Entries for Planet Debian.
Laptop, I demand that you suspend!
Sometimes some application prevents suspend on my laptop. I want to disable that feature: how?
I understand that there may exist some people who like that feature. I, on the other hand, consider a scenario like this inconceivable:
- I'm on a plane working with my laptop, the captain announces preparations for landing, so I quickly hit the suspend button (or close the lid) on my laptop and stow it away.
- One connecting flight later, I pick up my backpack, I feel it unusually hot and realise that my laptop has been on all along, and is now dead from either running out of battery or thermal protection.
- I think things that, if spoken aloud in front of a pentacle, might invoke major lovecraftian horrors.
I do not want this scenario to ever be possible. I want my suspend button to suspend the laptop no matter what. If a process does not agree, I'm fine with suspending it anyway, or killing it.
If I want my laptop to suspend, I generally have a good enough real-world reason for it, and I cannot conceive that a software could ever be allowed to override my command.
How do I change this? I don't know if I should look into systemd, upowerd, pm-utils, the kernel, the display manager or something else entirely. I worry that I cannot even figure where to start looking for a solution.
This happened to me multiple times already, and I consider it ridiculous. I know that it can cause me data loss. I know that it can cause me serious trouble in case I was relying on having some battery or state left at my arrival. I know that depending on what is in my backpack, this could also be physically dangerous.
So, what knob do I tweak for this? How do I make suspend reliable?
Systemd has an inhibitor
systemd-inhibit --list only lists 'delay' blocks in my system. It
is an interesting feature that seems to be implemented in the right way, and it
could mean that I finally can get my screen to be locked before the system is
It is possible to configure the inhibitor system in /etc/systemd/logind.conf, including ways to ignore inhibitors, and a maximum time after which inhibitors are ignored if not yet released.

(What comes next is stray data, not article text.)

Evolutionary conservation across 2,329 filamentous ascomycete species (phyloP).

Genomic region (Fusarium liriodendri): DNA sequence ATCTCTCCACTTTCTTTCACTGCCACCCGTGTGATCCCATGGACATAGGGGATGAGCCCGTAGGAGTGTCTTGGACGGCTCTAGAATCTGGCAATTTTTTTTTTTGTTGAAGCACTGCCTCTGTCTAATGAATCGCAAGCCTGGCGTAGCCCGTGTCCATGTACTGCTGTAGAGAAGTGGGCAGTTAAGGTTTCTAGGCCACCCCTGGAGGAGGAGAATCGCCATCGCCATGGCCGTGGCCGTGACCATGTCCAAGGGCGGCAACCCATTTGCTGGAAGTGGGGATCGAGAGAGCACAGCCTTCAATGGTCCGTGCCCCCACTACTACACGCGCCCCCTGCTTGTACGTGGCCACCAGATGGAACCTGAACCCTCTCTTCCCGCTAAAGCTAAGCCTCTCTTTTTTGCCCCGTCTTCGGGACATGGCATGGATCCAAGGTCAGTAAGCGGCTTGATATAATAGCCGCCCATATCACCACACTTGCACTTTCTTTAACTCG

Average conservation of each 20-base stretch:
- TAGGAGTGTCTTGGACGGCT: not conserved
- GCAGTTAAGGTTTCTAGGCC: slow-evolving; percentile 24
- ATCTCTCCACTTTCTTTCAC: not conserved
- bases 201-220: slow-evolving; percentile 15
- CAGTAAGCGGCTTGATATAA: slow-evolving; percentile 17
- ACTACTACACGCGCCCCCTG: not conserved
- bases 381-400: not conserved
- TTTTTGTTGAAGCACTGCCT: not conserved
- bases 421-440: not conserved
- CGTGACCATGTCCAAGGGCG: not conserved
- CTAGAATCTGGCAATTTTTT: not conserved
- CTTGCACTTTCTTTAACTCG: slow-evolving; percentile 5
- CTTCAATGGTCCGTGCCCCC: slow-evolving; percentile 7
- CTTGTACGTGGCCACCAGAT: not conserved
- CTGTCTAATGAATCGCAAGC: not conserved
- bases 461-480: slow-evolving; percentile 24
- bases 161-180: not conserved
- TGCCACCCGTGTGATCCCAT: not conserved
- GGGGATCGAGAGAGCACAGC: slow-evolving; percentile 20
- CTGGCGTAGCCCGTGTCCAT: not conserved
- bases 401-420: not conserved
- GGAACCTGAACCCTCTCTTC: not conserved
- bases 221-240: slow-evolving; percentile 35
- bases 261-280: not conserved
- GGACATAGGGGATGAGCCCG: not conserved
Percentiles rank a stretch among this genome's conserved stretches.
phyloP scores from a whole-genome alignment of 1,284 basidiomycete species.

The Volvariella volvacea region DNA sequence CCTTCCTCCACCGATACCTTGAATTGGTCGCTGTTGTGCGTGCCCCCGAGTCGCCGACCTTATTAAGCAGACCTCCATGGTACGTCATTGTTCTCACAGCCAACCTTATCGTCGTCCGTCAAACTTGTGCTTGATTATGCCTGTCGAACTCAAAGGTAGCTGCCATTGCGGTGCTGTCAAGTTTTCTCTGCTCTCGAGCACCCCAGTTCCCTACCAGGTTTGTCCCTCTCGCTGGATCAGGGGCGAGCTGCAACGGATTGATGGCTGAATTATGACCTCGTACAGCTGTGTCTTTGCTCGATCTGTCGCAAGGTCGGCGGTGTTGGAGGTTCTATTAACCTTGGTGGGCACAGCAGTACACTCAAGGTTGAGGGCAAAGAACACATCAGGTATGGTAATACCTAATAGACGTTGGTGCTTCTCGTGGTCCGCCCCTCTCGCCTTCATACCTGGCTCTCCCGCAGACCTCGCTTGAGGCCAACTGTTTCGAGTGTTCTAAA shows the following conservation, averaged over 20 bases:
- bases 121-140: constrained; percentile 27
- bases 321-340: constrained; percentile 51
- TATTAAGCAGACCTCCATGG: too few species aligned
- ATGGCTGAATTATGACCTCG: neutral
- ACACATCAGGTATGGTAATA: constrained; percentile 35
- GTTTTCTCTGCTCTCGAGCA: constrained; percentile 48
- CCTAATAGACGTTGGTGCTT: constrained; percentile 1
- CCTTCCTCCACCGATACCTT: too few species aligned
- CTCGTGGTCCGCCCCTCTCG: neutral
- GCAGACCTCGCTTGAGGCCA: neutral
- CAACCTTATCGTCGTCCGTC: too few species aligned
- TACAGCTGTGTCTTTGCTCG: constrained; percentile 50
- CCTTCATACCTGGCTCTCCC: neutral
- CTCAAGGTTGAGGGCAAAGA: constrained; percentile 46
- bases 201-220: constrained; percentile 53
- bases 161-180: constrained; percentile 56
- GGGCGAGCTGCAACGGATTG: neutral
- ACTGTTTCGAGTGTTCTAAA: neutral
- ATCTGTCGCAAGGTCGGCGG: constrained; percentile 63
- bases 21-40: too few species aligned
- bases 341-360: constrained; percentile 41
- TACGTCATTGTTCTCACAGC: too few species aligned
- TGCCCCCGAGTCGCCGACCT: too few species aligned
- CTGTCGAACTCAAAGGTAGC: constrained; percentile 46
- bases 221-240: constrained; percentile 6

Try as I might to run everything that I was running on the plane that time, I could not manage to see anything take an inhibitor block that could have prevented my suspend. I now suspect that what happened to me was a glitch caused by something else (hardware? kernel? cosmic rays!) during that specific suspend.
When I had this issue in the past it looks like the infrastructure at the time was far more primitive that what we have now with systemd, so I guess that when writing my blog post I had simply correlated my old experiences with a one-off suspend glitch.
If I want to investigate or tune further, to test the situation with a runaway
block, I can use commands like
systemd-inhibit --mode=block sleep 3600.
I'm quite happy to see that we're moving to a standard and sane system for
this. In the meantime, I have learnt that
pm-utils has now become superfluous
and can be deinstalled, and so can
Thanks vbernat, mbiebl, and ah, on #debian-devel for all the help.
Good relationships are like a good video game
with an easy, intuitive interface
and lots of interesting content.
Fear of losing
If I am afraid of breaking my laptop, then I may leave it at home, and it will be as if I didn't have a laptop.
If I am afraid of losing faith, then I may closely follow the dictates of the church. I will be keeping the church's faith, but not mine.
If I am afraid of losing my children, they may have to run away from me to be free to grow into adults.